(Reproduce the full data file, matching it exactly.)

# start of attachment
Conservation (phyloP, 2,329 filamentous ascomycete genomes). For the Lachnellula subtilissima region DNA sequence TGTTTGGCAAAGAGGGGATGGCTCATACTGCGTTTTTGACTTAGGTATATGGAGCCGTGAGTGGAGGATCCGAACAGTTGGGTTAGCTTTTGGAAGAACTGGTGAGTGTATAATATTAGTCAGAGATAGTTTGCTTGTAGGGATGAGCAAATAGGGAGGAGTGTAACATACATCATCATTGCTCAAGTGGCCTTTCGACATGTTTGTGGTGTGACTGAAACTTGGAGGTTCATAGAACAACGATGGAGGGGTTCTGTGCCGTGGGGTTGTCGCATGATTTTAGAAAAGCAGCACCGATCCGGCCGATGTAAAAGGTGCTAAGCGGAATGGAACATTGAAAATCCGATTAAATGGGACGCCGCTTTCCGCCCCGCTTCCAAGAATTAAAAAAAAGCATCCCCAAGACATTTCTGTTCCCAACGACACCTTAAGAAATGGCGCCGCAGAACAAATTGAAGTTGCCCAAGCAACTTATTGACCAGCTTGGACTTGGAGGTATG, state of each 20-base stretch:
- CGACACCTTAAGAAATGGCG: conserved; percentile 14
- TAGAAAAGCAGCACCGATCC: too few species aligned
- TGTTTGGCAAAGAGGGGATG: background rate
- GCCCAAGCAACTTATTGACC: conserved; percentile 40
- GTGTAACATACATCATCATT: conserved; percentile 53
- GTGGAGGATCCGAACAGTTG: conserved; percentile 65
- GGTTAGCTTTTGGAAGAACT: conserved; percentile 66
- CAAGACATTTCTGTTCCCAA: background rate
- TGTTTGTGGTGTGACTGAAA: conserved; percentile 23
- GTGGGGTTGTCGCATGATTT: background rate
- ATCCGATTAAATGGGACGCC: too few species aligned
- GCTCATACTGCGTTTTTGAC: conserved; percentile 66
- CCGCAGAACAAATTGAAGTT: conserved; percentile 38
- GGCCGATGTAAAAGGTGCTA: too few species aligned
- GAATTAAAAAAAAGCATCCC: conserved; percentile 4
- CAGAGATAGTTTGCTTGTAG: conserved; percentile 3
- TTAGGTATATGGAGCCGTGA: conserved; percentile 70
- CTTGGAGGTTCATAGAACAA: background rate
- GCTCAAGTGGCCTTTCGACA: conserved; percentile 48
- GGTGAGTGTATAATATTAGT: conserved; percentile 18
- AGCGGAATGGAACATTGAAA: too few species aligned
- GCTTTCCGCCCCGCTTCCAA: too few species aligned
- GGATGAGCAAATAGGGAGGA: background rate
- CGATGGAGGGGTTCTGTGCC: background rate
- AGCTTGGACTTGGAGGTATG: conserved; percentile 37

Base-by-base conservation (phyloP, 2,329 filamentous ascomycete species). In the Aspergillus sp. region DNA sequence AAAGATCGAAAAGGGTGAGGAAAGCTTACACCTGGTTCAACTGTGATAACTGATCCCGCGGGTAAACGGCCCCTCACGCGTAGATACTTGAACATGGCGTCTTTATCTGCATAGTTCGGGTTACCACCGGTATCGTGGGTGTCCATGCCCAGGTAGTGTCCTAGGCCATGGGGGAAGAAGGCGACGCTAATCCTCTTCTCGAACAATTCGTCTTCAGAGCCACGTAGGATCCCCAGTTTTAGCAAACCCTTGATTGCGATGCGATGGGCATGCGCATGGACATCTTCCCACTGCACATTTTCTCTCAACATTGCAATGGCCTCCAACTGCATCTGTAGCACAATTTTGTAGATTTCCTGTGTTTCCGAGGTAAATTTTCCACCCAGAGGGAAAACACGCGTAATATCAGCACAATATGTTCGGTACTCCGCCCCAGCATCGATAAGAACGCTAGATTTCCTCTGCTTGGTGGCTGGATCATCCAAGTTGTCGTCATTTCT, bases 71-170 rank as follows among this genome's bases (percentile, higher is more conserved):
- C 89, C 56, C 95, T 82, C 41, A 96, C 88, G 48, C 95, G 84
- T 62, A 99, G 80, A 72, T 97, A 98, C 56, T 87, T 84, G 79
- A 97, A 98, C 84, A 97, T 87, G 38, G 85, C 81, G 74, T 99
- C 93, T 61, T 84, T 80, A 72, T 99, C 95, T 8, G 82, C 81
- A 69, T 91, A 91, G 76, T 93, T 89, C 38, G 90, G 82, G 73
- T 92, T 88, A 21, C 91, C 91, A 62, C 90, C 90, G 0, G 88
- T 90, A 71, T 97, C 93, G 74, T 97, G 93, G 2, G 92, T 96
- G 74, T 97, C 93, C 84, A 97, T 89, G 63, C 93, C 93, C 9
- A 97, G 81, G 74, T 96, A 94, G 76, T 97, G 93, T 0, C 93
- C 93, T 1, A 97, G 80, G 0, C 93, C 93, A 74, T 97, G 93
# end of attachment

Conservation (phyloP, 2,329 filamentous ascomycete genomes). For the Lachnellula subtilissima region DNA sequence TGTTTGGCAAAGAGGGGATGGCTCATACTGCGTTTTTGACTTAGGTATATGGAGCCGTGAGTGGAGGATCCGAACAGTTGGGTTAGCTTTTGGAAGAACTGGTGAGTGTATAATATTAGTCAGAGATAGTTTGCTTGTAGGGATGAGCAAATAGGGAGGAGTGTAACATACATCATCATTGCTCAAGTGGCCTTTCGACATGTTTGTGGTGTGACTGAAACTTGGAGGTTCATAGAACAACGATGGAGGGGTTCTGTGCCGTGGGGTTGTCGCATGATTTTAGAAAAGCAGCACCGATCCGGCCGATGTAAAAGGTGCTAAGCGGAATGGAACATTGAAAATCCGATTAAATGGGACGCCGCTTTCCGCCCCGCTTCCAAGAATTAAAAAAAAGCATCCCCAAGACATTTCTGTTCCCAACGACACCTTAAGAAATGGCGCCGCAGAACAAATTGAAGTTGCCCAAGCAACTTATTGACCAGCTTGGACTTGGAGGTATG, state of each 20-base stretch:
- CGACACCTTAAGAAATGGCG: conserved; percentile 14
- TAGAAAAGCAGCACCGATCC: too few species aligned
- TGTTTGGCAAAGAGGGGATG: background rate
- GCCCAAGCAACTTATTGACC: conserved; percentile 40
- GTGTAACATACATCATCATT: conserved; percentile 53
- GTGGAGGATCCGAACAGTTG: conserved; percentile 65
- GGTTAGCTTTTGGAAGAACT: conserved; percentile 66
- CAAGACATTTCTGTTCCCAA: background rate
- TGTTTGTGGTGTGACTGAAA: conserved; percentile 23
- GTGGGGTTGTCGCATGATTT: background rate
- ATCCGATTAAATGGGACGCC: too few species aligned
- GCTCATACTGCGTTTTTGAC: conserved; percentile 66
- CCGCAGAACAAATTGAAGTT: conserved; percentile 38
- GGCCGATGTAAAAGGTGCTA: too few species aligned
- GAATTAAAAAAAAGCATCCC: conserved; percentile 4
- CAGAGATAGTTTGCTTGTAG: conserved; percentile 3
- TTAGGTATATGGAGCCGTGA: conserved; percentile 70
- CTTGGAGGTTCATAGAACAA: background rate
- GCTCAAGTGGCCTTTCGACA: conserved; percentile 48
- GGTGAGTGTATAATATTAGT: conserved; percentile 18
- AGCGGAATGGAACATTGAAA: too few species aligned
- GCTTTCCGCCCCGCTTCCAA: too few species aligned
- GGATGAGCAAATAGGGAGGA: background rate
- CGATGGAGGGGTTCTGTGCC: background rate
- AGCTTGGACTTGGAGGTATG: conserved; percentile 37

Base-by-base conservation (phyloP, 2,329 filamentous ascomycete species). In the Aspergillus sp. region DNA sequence AAAGATCGAAAAGGGTGAGGAAAGCTTACACCTGGTTCAACTGTGATAACTGATCCCGCGGGTAAACGGCCCCTCACGCGTAGATACTTGAACATGGCGTCTTTATCTGCATAGTTCGGGTTACCACCGGTATCGTGGGTGTCCATGCCCAGGTAGTGTCCTAGGCCATGGGGGAAGAAGGCGACGCTAATCCTCTTCTCGAACAATTCGTCTTCAGAGCCACGTAGGATCCCCAGTTTTAGCAAACCCTTGATTGCGATGCGATGGGCATGCGCATGGACATCTTCCCACTGCACATTTTCTCTCAACATTGCAATGGCCTCCAACTGCATCTGTAGCACAATTTTGTAGATTTCCTGTGTTTCCGAGGTAAATTTTCCACCCAGAGGGAAAACACGCGTAATATCAGCACAATATGTTCGGTACTCCGCCCCAGCATCGATAAGAACGCTAGATTTCCTCTGCTTGGTGGCTGGATCATCCAAGTTGTCGTCATTTCT, bases 71-170 rank as follows among this genome's bases (percentile, higher is more conserved):
- C 89, C 56, C 95, T 82, C 41, A 96, C 88, G 48, C 95, G 84
- T 62, A 99, G 80, A 72, T 97, A 98, C 56, T 87, T 84, G 79
- A 97, A 98, C 84, A 97, T 87, G 38, G 85, C 81, G 74, T 99
- C 93, T 61, T 84, T 80, A 72, T 99, C 95, T 8, G 82, C 81
- A 69, T 91, A 91, G 76, T 93, T 89, C 38, G 90, G 82, G 73
- T 92, T 88, A 21, C 91, C 91, A 62, C 90, C 90, G 0, G 88
- T 90, A 71, T 97, C 93, G 74, T 97, G 93, G 2, G 92, T 96
- G 74, T 97, C 93, C 84, A 97, T 89, G 63, C 93, C 93, C 9
- A 97, G 81, G 74, T 96, A 94, G 76, T 97, G 93, T 0, C 93
- C 93, T 1, A 97, G 80, G 0, C 93, C 93, A 74, T 97, G 93